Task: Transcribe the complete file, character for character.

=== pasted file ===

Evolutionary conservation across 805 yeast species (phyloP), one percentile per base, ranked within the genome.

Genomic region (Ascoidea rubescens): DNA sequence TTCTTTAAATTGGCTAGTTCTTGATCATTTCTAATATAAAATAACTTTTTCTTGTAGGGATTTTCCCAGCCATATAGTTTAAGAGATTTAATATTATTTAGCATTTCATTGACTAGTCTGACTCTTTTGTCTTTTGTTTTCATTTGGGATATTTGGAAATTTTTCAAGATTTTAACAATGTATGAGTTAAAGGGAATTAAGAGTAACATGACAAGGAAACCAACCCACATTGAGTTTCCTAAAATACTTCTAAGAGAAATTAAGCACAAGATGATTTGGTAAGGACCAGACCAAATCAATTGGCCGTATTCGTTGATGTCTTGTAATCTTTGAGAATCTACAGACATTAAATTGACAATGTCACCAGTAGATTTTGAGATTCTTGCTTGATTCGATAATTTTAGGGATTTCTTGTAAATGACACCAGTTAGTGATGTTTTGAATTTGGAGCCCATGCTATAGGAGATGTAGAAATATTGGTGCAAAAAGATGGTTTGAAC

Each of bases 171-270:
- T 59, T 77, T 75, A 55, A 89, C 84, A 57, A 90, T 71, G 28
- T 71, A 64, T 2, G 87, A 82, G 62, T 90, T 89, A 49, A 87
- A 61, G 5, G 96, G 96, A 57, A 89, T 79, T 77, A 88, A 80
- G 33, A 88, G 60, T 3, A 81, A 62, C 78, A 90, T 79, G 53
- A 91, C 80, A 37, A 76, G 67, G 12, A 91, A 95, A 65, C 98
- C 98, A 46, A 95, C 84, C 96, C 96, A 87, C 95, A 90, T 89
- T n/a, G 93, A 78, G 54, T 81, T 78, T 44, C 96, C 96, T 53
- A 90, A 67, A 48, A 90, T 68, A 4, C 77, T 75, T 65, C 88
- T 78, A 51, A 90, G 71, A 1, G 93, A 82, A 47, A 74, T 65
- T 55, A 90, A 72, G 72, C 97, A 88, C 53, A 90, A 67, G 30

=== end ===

Evolutionary conservation across 805 yeast species (phyloP), one percentile per base, ranked within the genome.

Genomic region (Ascoidea rubescens): DNA sequence TTCTTTAAATTGGCTAGTTCTTGATCATTTCTAATATAAAATAACTTTTTCTTGTAGGGATTTTCCCAGCCATATAGTTTAAGAGATTTAATATTATTTAGCATTTCATTGACTAGTCTGACTCTTTTGTCTTTTGTTTTCATTTGGGATATTTGGAAATTTTTCAAGATTTTAACAATGTATGAGTTAAAGGGAATTAAGAGTAACATGACAAGGAAACCAACCCACATTGAGTTTCCTAAAATACTTCTAAGAGAAATTAAGCACAAGATGATTTGGTAAGGACCAGACCAAATCAATTGGCCGTATTCGTTGATGTCTTGTAATCTTTGAGAATCTACAGACATTAAATTGACAATGTCACCAGTAGATTTTGAGATTCTTGCTTGATTCGATAATTTTAGGGATTTCTTGTAAATGACACCAGTTAGTGATGTTTTGAATTTGGAGCCCATGCTATAGGAGATGTAGAAATATTGGTGCAAAAAGATGGTTTGAAC

Each of bases 171-270:
- T 59, T 77, T 75, A 55, A 89, C 84, A 57, A 90, T 71, G 28
- T 71, A 64, T 2, G 87, A 82, G 62, T 90, T 89, A 49, A 87
- A 61, G 5, G 96, G 96, A 57, A 89, T 79, T 77, A 88, A 80
- G 33, A 88, G 60, T 3, A 81, A 62, C 78, A 90, T 79, G 53
- A 91, C 80, A 37, A 76, G 67, G 12, A 91, A 95, A 65, C 98
- C 98, A 46, A 95, C 84, C 96, C 96, A 87, C 95, A 90, T 89
- T n/a, G 93, A 78, G 54, T 81, T 78, T 44, C 96, C 96, T 53
- A 90, A 67, A 48, A 90, T 68, A 4, C 77, T 75, T 65, C 88
- T 78, A 51, A 90, G 71, A 1, G 93, A 82, A 47, A 74, T 65
- T 55, A 90, A 72, G 72, C 97, A 88, C 53, A 90, A 67, G 30